The Common Council voted to add another code enforcement officer to increase illegal housing enforcement efforts with use of community development funds. The Council adjourned hearings on Tri-Kelly, Fortunoff’s, and Fenway maintenance buildings to December 3.
In discussion of the Code Enforcement Officer hiring it was revealed that illegal housing citations had increased from 146 in 1996-97 to 365 in 1999-2000, with the majority of violations perpetrated in the Battle Hill and Fisher Hill Neighborhoods.
Robert Greer, candidate for Mayor, said, “If it’s one way you can hurt a neighborhood quickly, it’s illegal occupancy. Is it (one more code enforcement officer) enough? Maybe we need more.”
Population Growth Contributes to Rise in Violations
Mayor Delfino attributed the increase in illegal occupancies to what he called “large population growth in the city over the last 5 years.” He cited Battle Hill and Fisher Hill as the primary areas where the illegal occupancy codes were being violated.
Pauline Oliva, Councilwoman, pinpointed the lower end of Main Street in the Eastview section as another area where considerable violations are known to exist.
Gismondi: Night enforcement dangerous to Code Enforcement Officers. Three Month Investigations Common.
Mike Gismondi, City Commissioner of Building, interviewed by WPCNR after the Common Council meeting said that citing illegal occupancy violations is dangerous work. First, he said, inspections have to be done at night, and because of past experience, police officers are needed to accompany the Code Enforcement Officers. The Code Enforcement Officers have not been treated well by the residents, and are often denied access and surveillance of the property.
As a consequence, night inspections have been instituted, which require accompanyment by a White Plains Police Officer.
Gismondi said, that in order to inspect the properties, the Code Enforcement Officers have to be given permission to enter the homes. Second, if entry is denied the Code Enforcement Officer, evidence has to be compiled, which can also be dangerous work. Cars have to be counted. Garbage analyzed. Persons entering house surveyed.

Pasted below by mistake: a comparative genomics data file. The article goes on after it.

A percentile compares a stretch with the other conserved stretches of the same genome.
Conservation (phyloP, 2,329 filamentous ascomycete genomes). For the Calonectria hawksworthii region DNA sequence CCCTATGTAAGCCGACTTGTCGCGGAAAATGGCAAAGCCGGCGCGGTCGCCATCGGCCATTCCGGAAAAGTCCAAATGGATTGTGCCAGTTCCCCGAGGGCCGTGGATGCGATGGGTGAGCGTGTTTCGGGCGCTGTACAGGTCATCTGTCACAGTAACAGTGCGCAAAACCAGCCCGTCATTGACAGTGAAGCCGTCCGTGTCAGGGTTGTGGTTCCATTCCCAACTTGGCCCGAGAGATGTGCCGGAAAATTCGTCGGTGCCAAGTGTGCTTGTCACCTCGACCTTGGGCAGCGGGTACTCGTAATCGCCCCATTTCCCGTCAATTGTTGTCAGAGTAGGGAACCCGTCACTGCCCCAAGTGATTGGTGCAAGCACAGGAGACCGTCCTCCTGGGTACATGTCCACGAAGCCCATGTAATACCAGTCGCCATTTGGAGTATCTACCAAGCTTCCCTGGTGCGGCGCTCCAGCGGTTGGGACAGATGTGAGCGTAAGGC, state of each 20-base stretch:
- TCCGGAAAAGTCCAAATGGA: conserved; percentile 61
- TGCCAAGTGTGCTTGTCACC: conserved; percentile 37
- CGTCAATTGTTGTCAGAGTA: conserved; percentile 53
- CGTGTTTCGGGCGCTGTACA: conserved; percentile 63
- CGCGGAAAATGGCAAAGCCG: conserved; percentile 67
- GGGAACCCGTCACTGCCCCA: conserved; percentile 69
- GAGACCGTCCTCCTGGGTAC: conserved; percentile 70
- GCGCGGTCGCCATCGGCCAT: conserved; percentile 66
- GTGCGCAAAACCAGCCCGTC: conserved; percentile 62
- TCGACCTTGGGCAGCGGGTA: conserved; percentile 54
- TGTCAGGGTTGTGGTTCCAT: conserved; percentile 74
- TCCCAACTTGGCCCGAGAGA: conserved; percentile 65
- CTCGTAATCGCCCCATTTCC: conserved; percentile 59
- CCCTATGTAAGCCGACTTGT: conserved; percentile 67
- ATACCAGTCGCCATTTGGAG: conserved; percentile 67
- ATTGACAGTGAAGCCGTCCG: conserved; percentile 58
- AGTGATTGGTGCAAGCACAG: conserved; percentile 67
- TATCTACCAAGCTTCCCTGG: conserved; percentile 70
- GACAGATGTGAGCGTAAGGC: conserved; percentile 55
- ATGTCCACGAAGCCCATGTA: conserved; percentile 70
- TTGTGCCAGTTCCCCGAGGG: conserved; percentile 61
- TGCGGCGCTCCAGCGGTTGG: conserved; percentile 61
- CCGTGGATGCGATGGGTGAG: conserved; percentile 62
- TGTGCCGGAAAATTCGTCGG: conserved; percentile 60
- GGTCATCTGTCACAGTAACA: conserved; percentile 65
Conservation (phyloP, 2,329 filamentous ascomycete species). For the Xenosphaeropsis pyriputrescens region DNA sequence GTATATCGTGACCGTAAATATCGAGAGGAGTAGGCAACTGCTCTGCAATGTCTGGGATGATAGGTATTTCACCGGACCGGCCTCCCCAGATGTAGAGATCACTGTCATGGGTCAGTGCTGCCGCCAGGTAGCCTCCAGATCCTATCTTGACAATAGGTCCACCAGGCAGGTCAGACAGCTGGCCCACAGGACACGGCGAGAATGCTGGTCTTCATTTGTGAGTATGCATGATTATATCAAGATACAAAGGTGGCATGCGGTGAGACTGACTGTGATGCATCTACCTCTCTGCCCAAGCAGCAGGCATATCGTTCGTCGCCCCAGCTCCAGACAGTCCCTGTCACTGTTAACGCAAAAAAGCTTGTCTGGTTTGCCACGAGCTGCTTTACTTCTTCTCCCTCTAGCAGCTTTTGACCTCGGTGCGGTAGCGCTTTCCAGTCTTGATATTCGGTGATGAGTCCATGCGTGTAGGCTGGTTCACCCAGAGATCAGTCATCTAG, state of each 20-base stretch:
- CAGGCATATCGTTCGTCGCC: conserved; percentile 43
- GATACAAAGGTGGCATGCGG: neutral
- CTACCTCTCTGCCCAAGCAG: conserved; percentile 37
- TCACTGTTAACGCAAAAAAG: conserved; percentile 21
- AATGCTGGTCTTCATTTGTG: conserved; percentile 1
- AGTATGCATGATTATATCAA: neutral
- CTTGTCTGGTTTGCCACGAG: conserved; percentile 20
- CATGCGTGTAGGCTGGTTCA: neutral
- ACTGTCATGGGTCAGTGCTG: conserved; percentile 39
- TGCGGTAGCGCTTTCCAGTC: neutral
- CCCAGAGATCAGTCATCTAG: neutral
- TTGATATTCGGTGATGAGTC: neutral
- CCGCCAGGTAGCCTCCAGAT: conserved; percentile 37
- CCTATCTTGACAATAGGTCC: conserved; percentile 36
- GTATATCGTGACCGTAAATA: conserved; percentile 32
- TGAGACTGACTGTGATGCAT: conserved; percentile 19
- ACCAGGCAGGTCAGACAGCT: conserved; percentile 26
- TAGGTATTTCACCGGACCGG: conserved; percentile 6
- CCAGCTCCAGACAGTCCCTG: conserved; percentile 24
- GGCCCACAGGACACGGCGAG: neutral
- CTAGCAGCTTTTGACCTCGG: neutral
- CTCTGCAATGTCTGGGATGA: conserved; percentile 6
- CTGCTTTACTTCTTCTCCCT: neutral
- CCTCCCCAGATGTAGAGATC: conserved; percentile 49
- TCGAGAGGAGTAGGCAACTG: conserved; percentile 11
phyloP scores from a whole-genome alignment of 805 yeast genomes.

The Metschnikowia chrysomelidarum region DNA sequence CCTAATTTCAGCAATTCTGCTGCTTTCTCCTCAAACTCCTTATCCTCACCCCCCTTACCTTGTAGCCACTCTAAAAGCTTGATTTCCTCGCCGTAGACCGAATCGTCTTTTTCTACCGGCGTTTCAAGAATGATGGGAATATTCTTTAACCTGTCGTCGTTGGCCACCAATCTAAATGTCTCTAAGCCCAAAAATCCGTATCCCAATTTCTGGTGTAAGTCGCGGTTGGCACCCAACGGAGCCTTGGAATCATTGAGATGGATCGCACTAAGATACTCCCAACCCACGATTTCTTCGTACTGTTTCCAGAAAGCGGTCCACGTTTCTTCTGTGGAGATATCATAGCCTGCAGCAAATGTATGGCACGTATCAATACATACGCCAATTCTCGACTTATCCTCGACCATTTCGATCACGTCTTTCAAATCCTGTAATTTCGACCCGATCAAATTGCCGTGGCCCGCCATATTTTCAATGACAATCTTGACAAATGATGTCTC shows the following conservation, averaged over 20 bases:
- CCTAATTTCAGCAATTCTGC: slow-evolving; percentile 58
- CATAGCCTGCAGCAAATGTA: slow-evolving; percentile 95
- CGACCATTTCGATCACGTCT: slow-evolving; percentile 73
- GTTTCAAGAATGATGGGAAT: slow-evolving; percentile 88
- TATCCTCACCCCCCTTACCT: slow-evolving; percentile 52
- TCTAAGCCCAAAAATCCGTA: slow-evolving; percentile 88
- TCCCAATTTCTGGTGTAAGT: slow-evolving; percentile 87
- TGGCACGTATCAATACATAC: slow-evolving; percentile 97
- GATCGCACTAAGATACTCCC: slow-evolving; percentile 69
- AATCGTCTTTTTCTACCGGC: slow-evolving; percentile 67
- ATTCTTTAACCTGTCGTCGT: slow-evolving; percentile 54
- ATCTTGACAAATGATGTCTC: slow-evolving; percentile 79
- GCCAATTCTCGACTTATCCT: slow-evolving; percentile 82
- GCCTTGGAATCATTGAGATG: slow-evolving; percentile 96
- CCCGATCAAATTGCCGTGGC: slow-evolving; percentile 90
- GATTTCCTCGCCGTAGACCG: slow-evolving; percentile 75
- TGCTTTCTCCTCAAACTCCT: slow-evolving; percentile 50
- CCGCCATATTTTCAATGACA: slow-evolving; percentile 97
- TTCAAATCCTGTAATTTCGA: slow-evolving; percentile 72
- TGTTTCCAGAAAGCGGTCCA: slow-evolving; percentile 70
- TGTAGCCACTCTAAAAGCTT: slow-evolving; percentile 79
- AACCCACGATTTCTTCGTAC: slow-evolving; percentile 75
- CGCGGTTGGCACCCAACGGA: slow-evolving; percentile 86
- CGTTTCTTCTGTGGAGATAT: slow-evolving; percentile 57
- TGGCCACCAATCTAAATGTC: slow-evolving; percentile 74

“Often it can take three months to compile the evidence to take homeowners to court,” Gismondi reports.
Three hearings adjourned
The Council heard for the second time in a week, Tri-Kelly Thirsty Turtle application for an outdoor dining facility behind the Thirsty Turtle on East Post Road. Again, the hearing was adjourned to December 3.
After having met the objections of The Esplanade senior citizens complex immediately adjacent, Thirsty Turtle was met with complaints by the owner of the Sloan-Bar Building across Post Road about illegal parking by Thirsty Turtle patrons in their behind-the-building lot, as well as piles of beer bottles in their trash receptacles.
In a lengthy 45-minute discussion, while the owners of Fortunoffs looked on, the minutiae of nightlife was examined.
A White Plains Police Task Force by vigilant enforcement has cut down on the rowdiness and number of citations to overindulging patrons in the East Post Road area.
Mayor Delfino quietly suggested perhaps a gate could be put up to block access to the Sloan Bar parking area.
Pauline Oliva suggested sale of beer could be limited to draught beer only (eliminating bottle discarding).
No one from either the Thirsty Turtle or the Sloan-Bar Building seemed to know who employed the gentlemen waving cars into the Sloan-Bar parking lot. (Though the Thirsty Turtle owner, said he had given them pieces of pizza.)
The Council voted to adjourn this to December, giving the time for the two businesses to work out the parking controversy.
Two More Continuations
The hearings for the Fenway maintenance sheds at the Fenway Golf Club and Fortunoffs were adjourned to December 3.
All members of the Council were quite welcoming to Fortunoffs.
Some residents of Hale Avenue immediately West of the proposed Fortunoffs site expressed concern about the loading bays for the complex with the entrance for deliveries immediately adjacent to their backyards.
William Null, the attorney presenting for Louis and Andrea Fortunoff (who were present in the audience), said the residents would be contacted and more details of shielding and landscaping fo the bays would be explained to them. He felt this would make them more comfortable with the situation.
Hospital Senior Convalescent Facility renewal referred
In a routine consent agenda item, several councilpersons skirmished over the Mayor’s decision not to allow Barbara Benjamin to speak on the New York Presbyterian Hospital request for a renewal of the Special Permit to build a senior convalescent facility.
The Mayor said that if he allowed persons to speak on one consent agenda item, there would be no purpose of having a consent agenda. He said that when the matter came up for a public hearing, residents would have an opportunity to speak on the issue.
Long awaited Recreation Master Plan submitted
Councilmembers received “just printed” copies of the Administration Recreation Master Plan, though none were yet available to the media. Pauline Oliva commented she wished there had been more “history” of the properties included in the report.
Other reports submitted and now available to the public were the Department of Budget Annual Report for 2000-01 and the Comprehensive Annual Financial Report of the City of White Plains Fiscal Year, ending June 30, 2001.
The Mayor closed the Council Meeting urging all to go out and vote today, Election Day.